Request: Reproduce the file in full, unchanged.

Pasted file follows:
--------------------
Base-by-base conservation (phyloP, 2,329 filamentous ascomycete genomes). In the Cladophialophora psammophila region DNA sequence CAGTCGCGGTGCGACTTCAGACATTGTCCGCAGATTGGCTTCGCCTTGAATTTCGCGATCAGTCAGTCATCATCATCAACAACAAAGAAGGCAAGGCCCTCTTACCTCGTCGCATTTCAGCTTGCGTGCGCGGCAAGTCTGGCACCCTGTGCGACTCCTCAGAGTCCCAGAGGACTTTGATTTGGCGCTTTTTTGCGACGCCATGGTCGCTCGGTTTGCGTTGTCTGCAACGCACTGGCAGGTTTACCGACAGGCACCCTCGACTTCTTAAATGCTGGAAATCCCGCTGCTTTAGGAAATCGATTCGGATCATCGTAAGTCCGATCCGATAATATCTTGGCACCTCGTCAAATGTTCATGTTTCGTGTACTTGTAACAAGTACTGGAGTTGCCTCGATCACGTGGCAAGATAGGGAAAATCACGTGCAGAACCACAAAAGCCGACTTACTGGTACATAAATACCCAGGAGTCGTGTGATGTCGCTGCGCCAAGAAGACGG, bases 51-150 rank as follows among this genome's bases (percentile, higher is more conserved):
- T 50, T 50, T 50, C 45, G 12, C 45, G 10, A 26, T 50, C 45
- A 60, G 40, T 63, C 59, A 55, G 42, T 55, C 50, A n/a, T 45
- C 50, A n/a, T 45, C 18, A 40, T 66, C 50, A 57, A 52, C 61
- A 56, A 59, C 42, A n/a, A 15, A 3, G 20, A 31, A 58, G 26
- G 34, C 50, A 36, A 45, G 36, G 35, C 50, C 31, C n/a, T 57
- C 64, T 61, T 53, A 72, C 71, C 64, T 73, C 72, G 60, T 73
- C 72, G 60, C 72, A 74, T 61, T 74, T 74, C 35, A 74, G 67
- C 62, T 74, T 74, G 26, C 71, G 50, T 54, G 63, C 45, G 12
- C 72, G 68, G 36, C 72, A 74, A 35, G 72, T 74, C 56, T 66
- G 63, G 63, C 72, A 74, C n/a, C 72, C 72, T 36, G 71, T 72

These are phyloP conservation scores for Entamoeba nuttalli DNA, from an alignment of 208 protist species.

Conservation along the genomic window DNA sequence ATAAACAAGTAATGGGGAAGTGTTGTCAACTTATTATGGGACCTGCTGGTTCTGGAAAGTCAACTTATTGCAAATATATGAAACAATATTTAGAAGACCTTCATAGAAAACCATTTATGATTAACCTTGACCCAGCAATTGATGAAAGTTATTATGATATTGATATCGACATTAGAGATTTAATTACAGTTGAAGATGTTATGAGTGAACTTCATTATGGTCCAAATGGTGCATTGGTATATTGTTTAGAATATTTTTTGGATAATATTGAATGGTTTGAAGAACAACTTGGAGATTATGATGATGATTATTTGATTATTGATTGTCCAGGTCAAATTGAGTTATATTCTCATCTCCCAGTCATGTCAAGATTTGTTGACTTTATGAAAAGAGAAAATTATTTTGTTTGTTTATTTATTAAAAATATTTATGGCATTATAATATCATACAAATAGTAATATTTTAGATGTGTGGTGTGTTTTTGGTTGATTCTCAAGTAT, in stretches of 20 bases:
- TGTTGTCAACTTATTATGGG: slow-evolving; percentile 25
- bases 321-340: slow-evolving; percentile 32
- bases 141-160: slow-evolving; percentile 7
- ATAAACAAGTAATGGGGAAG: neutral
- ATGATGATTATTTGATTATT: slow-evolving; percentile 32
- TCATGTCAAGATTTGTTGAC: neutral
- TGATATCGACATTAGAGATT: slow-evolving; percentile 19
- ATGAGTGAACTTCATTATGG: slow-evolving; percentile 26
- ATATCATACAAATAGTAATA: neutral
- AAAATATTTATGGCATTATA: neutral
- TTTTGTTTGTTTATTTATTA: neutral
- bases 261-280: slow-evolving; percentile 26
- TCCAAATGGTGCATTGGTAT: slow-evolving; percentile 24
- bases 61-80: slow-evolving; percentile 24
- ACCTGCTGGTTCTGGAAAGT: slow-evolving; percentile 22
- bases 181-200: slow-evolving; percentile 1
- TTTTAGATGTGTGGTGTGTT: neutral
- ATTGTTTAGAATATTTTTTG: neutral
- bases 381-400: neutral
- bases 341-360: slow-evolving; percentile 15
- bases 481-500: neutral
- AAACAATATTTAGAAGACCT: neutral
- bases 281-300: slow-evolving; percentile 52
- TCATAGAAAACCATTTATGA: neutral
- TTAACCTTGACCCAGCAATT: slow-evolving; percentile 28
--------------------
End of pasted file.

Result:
Base-by-base conservation (phyloP, 2,329 filamentous ascomycete genomes). In the Cladophialophora psammophila region DNA sequence CAGTCGCGGTGCGACTTCAGACATTGTCCGCAGATTGGCTTCGCCTTGAATTTCGCGATCAGTCAGTCATCATCATCAACAACAAAGAAGGCAAGGCCCTCTTACCTCGTCGCATTTCAGCTTGCGTGCGCGGCAAGTCTGGCACCCTGTGCGACTCCTCAGAGTCCCAGAGGACTTTGATTTGGCGCTTTTTTGCGACGCCATGGTCGCTCGGTTTGCGTTGTCTGCAACGCACTGGCAGGTTTACCGACAGGCACCCTCGACTTCTTAAATGCTGGAAATCCCGCTGCTTTAGGAAATCGATTCGGATCATCGTAAGTCCGATCCGATAATATCTTGGCACCTCGTCAAATGTTCATGTTTCGTGTACTTGTAACAAGTACTGGAGTTGCCTCGATCACGTGGCAAGATAGGGAAAATCACGTGCAGAACCACAAAAGCCGACTTACTGGTACATAAATACCCAGGAGTCGTGTGATGTCGCTGCGCCAAGAAGACGG, bases 51-150 rank as follows among this genome's bases (percentile, higher is more conserved):
- T 50, T 50, T 50, C 45, G 12, C 45, G 10, A 26, T 50, C 45
- A 60, G 40, T 63, C 59, A 55, G 42, T 55, C 50, A n/a, T 45
- C 50, A n/a, T 45, C 18, A 40, T 66, C 50, A 57, A 52, C 61
- A 56, A 59, C 42, A n/a, A 15, A 3, G 20, A 31, A 58, G 26
- G 34, C 50, A 36, A 45, G 36, G 35, C 50, C 31, C n/a, T 57
- C 64, T 61, T 53, A 72, C 71, C 64, T 73, C 72, G 60, T 73
- C 72, G 60, C 72, A 74, T 61, T 74, T 74, C 35, A 74, G 67
- C 62, T 74, T 74, G 26, C 71, G 50, T 54, G 63, C 45, G 12
- C 72, G 68, G 36, C 72, A 74, A 35, G 72, T 74, C 56, T 66
- G 63, G 63, C 72, A 74, C n/a, C 72, C 72, T 36, G 71, T 72

These are phyloP conservation scores for Entamoeba nuttalli DNA, from an alignment of 208 protist species.

Conservation along the genomic window DNA sequence ATAAACAAGTAATGGGGAAGTGTTGTCAACTTATTATGGGACCTGCTGGTTCTGGAAAGTCAACTTATTGCAAATATATGAAACAATATTTAGAAGACCTTCATAGAAAACCATTTATGATTAACCTTGACCCAGCAATTGATGAAAGTTATTATGATATTGATATCGACATTAGAGATTTAATTACAGTTGAAGATGTTATGAGTGAACTTCATTATGGTCCAAATGGTGCATTGGTATATTGTTTAGAATATTTTTTGGATAATATTGAATGGTTTGAAGAACAACTTGGAGATTATGATGATGATTATTTGATTATTGATTGTCCAGGTCAAATTGAGTTATATTCTCATCTCCCAGTCATGTCAAGATTTGTTGACTTTATGAAAAGAGAAAATTATTTTGTTTGTTTATTTATTAAAAATATTTATGGCATTATAATATCATACAAATAGTAATATTTTAGATGTGTGGTGTGTTTTTGGTTGATTCTCAAGTAT, in stretches of 20 bases:
- TGTTGTCAACTTATTATGGG: slow-evolving; percentile 25
- bases 321-340: slow-evolving; percentile 32
- bases 141-160: slow-evolving; percentile 7
- ATAAACAAGTAATGGGGAAG: neutral
- ATGATGATTATTTGATTATT: slow-evolving; percentile 32
- TCATGTCAAGATTTGTTGAC: neutral
- TGATATCGACATTAGAGATT: slow-evolving; percentile 19
- ATGAGTGAACTTCATTATGG: slow-evolving; percentile 26
- ATATCATACAAATAGTAATA: neutral
- AAAATATTTATGGCATTATA: neutral
- TTTTGTTTGTTTATTTATTA: neutral
- bases 261-280: slow-evolving; percentile 26
- TCCAAATGGTGCATTGGTAT: slow-evolving; percentile 24
- bases 61-80: slow-evolving; percentile 24
- ACCTGCTGGTTCTGGAAAGT: slow-evolving; percentile 22
- bases 181-200: slow-evolving; percentile 1
- TTTTAGATGTGTGGTGTGTT: neutral
- ATTGTTTAGAATATTTTTTG: neutral
- bases 381-400: neutral
- bases 341-360: slow-evolving; percentile 15
- bases 481-500: neutral
- AAACAATATTTAGAAGACCT: neutral
- bases 281-300: slow-evolving; percentile 52
- TCATAGAAAACCATTTATGA: neutral
- TTAACCTTGACCCAGCAATT: slow-evolving; percentile 28